Mr. Big sting led to Harley Lawrence murder charge
Recent Supreme Court ruling in Nelson Hart case will factor into prosecution of Kyle Fredericks
Police used a controversial undercover technique to get a confession from one of two accused charged with killing a Nova Scotia homeless man, CBC News has learned.
Harley Lawrence was found dead in a burnt-out bus shelter in Berwick on Oct. 23, 2013. In April, Daniel Wayne Surrette and Kyle David James Fredericks were charged with first-degree murder in Lawrence's death.
The pair appeared in provincial court in Kentville on Thursday to set dates for a preliminary inquiry.
Lawyers for both men said they would agree to a trial on a charge of second-degree murder. But they want a preliminary inquiry for the Crown to prove that the higher charge of first-degree murder is warranted.
Judge Alan Tufts asked defence lawyers whether a recent Supreme Court of Canada ruling would be a factor in the trial.
The lawyers replied that the decision would not apply at the preliminary inquiry, but would likely be a factor at an eventual trial.
The decision the judge and lawyers referred to is the case of Nelson Hart of Gander, N.L.
Hart was convicted of drowning his twin daughters 12 years ago. The Supreme Court of Canada ruled last month that Hart's conviction must be thrown out because of methods police used to get Hart to confess.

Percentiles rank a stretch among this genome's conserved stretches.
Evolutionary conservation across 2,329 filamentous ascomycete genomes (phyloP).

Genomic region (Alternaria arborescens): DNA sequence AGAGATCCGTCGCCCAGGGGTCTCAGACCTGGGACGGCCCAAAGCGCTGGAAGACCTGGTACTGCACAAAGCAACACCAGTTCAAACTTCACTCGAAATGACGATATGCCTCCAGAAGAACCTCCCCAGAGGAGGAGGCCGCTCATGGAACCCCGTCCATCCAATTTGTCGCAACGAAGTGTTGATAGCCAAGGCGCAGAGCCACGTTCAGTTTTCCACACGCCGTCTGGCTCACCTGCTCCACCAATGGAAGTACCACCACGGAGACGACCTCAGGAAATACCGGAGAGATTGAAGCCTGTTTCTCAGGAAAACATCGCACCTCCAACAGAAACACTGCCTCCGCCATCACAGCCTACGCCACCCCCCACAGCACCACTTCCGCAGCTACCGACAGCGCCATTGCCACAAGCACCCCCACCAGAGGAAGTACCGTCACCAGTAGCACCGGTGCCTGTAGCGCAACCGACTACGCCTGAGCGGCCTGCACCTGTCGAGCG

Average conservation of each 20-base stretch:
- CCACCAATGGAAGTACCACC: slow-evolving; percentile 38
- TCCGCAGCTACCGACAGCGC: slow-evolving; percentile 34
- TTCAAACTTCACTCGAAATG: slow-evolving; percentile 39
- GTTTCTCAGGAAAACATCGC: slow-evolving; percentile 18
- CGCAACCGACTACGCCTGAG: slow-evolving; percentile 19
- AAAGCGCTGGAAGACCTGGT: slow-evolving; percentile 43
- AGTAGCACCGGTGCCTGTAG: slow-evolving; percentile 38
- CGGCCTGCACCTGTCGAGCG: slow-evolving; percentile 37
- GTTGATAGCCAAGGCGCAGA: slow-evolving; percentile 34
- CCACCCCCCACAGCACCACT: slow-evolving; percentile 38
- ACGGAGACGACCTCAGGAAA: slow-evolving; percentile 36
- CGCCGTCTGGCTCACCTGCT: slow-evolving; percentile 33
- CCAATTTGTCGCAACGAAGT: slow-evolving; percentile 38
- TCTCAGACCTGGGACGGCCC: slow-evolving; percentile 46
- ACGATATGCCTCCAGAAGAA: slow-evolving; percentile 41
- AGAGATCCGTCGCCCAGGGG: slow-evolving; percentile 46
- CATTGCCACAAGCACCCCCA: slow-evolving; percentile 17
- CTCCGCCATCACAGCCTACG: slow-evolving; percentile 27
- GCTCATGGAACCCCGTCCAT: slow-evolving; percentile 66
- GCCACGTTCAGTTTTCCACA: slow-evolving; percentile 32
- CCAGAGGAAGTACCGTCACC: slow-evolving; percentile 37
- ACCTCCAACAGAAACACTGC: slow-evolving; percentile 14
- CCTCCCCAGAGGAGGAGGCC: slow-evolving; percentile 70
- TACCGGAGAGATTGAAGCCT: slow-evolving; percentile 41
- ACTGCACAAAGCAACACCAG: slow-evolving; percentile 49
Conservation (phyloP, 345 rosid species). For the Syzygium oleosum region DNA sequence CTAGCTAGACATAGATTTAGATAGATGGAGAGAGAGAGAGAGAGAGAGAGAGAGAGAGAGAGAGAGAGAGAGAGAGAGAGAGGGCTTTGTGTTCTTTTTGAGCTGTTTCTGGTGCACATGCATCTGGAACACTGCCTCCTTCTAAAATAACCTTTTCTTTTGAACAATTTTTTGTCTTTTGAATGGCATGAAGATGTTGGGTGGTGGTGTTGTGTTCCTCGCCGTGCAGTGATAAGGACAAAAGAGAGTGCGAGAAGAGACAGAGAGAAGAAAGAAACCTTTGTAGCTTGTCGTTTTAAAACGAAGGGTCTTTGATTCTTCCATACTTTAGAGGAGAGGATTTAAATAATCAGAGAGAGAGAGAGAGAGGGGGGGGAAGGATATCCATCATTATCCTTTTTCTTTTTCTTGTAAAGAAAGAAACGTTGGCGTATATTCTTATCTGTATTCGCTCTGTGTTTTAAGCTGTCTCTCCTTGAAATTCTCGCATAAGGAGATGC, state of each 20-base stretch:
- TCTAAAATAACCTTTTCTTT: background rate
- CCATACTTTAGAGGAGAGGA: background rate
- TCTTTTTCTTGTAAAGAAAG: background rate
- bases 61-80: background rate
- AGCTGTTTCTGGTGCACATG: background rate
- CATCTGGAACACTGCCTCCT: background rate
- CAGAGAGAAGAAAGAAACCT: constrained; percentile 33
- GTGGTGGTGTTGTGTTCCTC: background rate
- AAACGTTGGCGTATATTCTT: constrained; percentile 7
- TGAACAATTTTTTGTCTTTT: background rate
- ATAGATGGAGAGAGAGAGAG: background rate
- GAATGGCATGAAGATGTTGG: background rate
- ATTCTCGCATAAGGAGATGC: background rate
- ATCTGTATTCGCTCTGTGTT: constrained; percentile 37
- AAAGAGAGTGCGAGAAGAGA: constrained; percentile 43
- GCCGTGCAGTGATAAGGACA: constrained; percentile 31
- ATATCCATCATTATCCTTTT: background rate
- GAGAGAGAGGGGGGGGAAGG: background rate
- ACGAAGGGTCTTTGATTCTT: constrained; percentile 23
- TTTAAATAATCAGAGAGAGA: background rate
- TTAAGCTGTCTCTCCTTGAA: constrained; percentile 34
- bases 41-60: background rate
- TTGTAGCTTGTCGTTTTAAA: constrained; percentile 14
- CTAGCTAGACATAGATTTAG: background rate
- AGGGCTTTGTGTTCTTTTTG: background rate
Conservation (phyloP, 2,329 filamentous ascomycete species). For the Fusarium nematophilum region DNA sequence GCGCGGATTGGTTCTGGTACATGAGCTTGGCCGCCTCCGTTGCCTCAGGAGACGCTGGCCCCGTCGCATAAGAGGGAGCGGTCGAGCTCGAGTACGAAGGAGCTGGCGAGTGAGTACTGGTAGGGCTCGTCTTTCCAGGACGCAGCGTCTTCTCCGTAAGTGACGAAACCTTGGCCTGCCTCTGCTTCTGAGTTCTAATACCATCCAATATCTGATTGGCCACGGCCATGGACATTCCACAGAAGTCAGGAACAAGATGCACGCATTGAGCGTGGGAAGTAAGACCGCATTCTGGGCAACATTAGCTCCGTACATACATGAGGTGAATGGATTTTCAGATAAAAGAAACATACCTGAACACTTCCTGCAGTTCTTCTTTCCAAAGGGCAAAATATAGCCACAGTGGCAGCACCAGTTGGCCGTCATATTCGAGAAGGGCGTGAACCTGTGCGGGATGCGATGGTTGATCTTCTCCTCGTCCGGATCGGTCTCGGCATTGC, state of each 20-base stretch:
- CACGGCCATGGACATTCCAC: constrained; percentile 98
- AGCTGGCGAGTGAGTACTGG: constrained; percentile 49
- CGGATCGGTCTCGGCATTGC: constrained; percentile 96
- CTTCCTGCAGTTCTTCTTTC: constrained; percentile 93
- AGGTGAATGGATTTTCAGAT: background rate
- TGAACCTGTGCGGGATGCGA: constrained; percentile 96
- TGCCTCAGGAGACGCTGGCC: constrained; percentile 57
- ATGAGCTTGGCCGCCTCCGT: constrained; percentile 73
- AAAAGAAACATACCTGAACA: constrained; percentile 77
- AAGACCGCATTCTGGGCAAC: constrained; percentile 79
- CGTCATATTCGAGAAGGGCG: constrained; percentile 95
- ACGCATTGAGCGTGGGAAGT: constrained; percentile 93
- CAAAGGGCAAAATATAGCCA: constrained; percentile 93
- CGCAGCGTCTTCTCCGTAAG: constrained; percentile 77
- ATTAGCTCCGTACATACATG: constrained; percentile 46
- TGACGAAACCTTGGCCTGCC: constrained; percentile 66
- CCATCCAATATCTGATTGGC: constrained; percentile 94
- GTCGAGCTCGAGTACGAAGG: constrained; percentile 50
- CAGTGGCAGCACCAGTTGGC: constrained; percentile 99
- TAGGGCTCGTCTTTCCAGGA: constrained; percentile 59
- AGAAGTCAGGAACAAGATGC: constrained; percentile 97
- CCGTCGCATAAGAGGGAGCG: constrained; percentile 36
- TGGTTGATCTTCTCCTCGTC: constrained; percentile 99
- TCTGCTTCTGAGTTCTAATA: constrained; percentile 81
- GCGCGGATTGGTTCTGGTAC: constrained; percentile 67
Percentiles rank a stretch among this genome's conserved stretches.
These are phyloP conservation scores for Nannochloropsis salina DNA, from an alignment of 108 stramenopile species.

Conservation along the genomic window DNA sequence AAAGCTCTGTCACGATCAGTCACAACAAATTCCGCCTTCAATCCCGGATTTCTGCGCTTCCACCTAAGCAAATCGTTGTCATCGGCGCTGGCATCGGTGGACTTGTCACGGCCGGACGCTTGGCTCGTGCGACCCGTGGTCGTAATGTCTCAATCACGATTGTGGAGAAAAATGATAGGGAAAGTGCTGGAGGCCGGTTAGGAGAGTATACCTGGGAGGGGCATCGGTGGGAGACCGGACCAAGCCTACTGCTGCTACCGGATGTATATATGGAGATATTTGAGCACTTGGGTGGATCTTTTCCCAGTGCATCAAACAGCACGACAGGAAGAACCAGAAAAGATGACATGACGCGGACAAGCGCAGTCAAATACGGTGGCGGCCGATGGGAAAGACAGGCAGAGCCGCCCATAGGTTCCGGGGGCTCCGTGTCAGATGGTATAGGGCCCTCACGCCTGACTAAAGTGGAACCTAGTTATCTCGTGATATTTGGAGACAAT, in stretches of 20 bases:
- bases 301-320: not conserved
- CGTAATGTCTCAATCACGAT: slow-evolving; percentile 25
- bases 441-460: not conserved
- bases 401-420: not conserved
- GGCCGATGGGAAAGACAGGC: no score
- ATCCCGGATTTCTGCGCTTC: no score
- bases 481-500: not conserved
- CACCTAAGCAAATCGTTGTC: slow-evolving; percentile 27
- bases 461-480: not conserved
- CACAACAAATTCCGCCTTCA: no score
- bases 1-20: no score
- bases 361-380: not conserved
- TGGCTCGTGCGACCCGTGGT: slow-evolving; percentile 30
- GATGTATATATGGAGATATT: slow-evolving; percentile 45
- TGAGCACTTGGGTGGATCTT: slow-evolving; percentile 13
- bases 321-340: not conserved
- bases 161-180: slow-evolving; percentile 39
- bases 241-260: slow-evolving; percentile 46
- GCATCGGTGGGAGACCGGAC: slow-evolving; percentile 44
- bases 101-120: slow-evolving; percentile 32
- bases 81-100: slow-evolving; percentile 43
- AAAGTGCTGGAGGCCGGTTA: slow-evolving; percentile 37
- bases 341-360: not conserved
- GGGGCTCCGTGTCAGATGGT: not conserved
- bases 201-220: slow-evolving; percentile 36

- Nelson Hart, accused of killing twin daughters, quietly released from custody
- 'Mr. Big' Mountie upset with Nelson Hart decision
- N.S. psychologist examines 'Mr. Big' technique
Hart was the target of a so-called Mr. Big sting, where undercover police officers posed as criminals to persuade him to admit to past crimes.
The Supreme Court ruled the Mr. Big technique can induce people to make confessions that are unreliable. The ruling places strict limits on how police can use the technique, and places a greater burden on the Crown before information obtained in a Mr. Big operation can be used in a trial.
Sources tell CBC News that Kyle Fredericks was the target of such an undercover operation in the months leading up to his first-degree murder charge. The technique was apparently not used against his co-accused, Daniel Surette.
Fredericks and Surette face a preliminary inquiry in February, and a trial would come some months later. The admissibility of evidence obtained through the Mr. Big sting would likely be argued at a pre-trial hearing.
Three murderers jailed after Mr. Big stings
The Mr. Big sting has been used in at least three high-profile murder cases in Nova Scotia. All three resulted in guilty pleas and convictions.
In January 2009, Penny Boudreau pleaded guilty to murdering her 12-year-old daughter, Karissa.
Boudreau first claimed the girl disappeared after they fought. Karissa's body was found on the banks of the Lahave River in January 2008, days after she'd been reported missing.
Almost a year later, Boudreau confessed to choking the girl and dumping her body.
Jason MacRae confessed to killing his wife, Paula Gallant, five years after the crime.
Her body was found in the trunk of her car at the school she taught at on Dec. 27, 2005. In March 2011, MacRae pleaded guilty to murdering her over a $700 gambling debt. He was charged after he provided details of his crime to undercover police posing as gang members.
Victoria Ann Weir-Hales pleaded guilty to murdering her husband's first wife in December of last year. Christina Cline's body was found in Shubie Park in north-end Dartmouth in November 2011. The mother of three young children had been stabbed multiple times.
Weir-Hales pleaded guilty to second-degree murder and must serve a minimum of 15 years of a life sentence before she can apply for parole.